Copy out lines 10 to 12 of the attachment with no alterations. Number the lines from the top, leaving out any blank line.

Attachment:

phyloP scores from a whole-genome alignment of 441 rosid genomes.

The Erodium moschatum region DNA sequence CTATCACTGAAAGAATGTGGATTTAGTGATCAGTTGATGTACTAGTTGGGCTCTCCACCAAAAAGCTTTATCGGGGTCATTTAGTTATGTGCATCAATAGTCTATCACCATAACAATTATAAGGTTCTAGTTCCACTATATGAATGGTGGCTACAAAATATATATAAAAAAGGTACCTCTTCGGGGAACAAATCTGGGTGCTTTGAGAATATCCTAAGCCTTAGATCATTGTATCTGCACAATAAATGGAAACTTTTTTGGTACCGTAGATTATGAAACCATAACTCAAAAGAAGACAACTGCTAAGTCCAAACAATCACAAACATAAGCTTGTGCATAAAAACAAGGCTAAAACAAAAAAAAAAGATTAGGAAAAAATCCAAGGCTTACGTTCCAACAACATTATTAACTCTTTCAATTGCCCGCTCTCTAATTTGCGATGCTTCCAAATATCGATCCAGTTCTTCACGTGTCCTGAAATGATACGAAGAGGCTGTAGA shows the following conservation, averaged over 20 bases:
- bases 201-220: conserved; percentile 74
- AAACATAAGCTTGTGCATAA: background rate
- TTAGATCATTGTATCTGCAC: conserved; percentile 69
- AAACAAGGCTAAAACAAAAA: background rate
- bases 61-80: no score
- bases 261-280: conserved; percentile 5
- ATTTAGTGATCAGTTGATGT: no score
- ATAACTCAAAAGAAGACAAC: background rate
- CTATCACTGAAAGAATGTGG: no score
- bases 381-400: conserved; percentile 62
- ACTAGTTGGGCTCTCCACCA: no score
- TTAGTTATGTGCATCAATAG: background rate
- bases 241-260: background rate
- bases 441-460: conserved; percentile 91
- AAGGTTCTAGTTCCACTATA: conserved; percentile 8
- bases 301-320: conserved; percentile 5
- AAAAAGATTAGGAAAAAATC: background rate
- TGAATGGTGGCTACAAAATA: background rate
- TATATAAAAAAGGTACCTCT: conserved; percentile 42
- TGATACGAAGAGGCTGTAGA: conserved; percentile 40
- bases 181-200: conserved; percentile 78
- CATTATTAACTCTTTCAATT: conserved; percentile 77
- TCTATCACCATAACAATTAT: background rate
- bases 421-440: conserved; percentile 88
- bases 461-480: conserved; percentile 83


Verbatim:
- ATAACTCAAAAGAAGACAAC: background rate
- CTATCACTGAAAGAATGTGG: no score
- bases 381-400: conserved; percentile 62